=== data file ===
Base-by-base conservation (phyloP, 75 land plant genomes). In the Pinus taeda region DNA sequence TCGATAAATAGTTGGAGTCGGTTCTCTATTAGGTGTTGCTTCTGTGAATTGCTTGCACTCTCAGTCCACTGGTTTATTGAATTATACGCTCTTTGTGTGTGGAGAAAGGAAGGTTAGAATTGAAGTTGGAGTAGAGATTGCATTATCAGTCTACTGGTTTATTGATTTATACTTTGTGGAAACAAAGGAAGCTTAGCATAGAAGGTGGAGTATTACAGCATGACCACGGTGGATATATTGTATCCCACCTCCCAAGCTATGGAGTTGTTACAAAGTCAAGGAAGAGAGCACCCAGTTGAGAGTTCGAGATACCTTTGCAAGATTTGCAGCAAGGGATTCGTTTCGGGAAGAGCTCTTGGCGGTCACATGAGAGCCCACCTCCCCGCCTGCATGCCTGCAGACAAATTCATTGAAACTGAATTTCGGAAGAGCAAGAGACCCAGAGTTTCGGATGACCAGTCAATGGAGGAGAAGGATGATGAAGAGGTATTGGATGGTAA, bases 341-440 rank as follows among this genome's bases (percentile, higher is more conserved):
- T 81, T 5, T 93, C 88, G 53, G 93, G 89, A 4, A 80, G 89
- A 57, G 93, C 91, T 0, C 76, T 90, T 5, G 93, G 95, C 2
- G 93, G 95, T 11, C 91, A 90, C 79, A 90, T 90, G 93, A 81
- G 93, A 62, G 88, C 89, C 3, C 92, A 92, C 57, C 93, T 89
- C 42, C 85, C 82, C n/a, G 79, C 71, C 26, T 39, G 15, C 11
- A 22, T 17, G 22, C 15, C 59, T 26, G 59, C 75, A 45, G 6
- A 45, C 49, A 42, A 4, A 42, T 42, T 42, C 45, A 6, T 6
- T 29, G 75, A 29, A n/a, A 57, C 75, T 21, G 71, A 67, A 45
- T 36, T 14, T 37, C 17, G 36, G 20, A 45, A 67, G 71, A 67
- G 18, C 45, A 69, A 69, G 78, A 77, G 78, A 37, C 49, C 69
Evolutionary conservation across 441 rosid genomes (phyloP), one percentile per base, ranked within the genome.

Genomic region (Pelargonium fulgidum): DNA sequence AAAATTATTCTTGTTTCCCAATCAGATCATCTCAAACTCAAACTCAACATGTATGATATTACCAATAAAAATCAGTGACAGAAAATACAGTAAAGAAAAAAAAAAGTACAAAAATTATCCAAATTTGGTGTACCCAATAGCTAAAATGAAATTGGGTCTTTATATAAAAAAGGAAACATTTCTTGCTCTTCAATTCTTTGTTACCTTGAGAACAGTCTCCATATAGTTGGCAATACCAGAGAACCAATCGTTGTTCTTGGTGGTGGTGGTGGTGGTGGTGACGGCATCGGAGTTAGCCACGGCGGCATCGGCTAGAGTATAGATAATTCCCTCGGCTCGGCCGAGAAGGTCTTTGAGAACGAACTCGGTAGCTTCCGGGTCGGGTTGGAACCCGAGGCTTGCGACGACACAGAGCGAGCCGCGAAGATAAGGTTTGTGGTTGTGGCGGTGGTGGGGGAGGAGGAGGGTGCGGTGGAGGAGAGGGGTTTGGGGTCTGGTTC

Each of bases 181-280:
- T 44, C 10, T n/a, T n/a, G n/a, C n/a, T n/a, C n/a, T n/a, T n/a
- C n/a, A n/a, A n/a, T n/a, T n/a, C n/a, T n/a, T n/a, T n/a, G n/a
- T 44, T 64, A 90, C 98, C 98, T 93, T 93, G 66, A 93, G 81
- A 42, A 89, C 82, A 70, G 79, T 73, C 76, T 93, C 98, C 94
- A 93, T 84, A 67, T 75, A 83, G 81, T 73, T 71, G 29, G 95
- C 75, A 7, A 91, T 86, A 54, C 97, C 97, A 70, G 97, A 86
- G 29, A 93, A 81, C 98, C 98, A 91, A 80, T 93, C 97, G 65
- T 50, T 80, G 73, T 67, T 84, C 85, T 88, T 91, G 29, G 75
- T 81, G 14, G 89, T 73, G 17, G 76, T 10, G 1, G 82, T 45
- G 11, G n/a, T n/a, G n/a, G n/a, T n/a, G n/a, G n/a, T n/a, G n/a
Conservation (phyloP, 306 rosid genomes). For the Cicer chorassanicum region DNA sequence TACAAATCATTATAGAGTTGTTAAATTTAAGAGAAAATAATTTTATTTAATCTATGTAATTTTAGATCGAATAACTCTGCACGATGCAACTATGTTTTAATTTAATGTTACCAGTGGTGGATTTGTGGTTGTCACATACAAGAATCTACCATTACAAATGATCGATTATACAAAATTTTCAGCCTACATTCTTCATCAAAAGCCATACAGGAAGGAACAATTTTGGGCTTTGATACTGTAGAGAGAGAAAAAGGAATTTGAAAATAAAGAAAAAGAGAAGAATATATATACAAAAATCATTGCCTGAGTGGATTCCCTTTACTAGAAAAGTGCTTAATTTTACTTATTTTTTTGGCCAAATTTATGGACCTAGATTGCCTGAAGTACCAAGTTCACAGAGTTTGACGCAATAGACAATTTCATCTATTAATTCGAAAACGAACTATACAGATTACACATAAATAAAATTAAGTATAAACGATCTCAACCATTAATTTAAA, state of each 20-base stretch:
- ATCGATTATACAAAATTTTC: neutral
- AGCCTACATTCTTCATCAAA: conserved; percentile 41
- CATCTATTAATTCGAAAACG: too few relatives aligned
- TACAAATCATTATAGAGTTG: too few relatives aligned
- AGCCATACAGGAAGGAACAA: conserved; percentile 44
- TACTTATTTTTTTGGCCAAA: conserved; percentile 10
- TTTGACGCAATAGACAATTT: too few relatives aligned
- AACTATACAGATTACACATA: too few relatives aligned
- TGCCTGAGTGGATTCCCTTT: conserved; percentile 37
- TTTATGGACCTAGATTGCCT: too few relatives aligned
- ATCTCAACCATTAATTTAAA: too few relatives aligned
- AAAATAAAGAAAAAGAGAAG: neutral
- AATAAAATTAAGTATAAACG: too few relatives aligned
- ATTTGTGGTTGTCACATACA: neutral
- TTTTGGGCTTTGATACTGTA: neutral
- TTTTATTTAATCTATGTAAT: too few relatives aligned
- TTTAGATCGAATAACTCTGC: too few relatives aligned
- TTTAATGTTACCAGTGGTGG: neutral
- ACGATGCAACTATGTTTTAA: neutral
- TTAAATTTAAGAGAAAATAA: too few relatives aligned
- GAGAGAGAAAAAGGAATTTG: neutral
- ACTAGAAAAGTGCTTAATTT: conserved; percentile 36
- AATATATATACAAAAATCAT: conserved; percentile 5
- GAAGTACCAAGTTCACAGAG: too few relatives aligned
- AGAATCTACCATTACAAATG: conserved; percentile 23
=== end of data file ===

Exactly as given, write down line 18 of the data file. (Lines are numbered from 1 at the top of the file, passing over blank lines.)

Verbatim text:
- A 42, A 89, C 82, A 70, G 79, T 73, C 76, T 93, C 98, C 94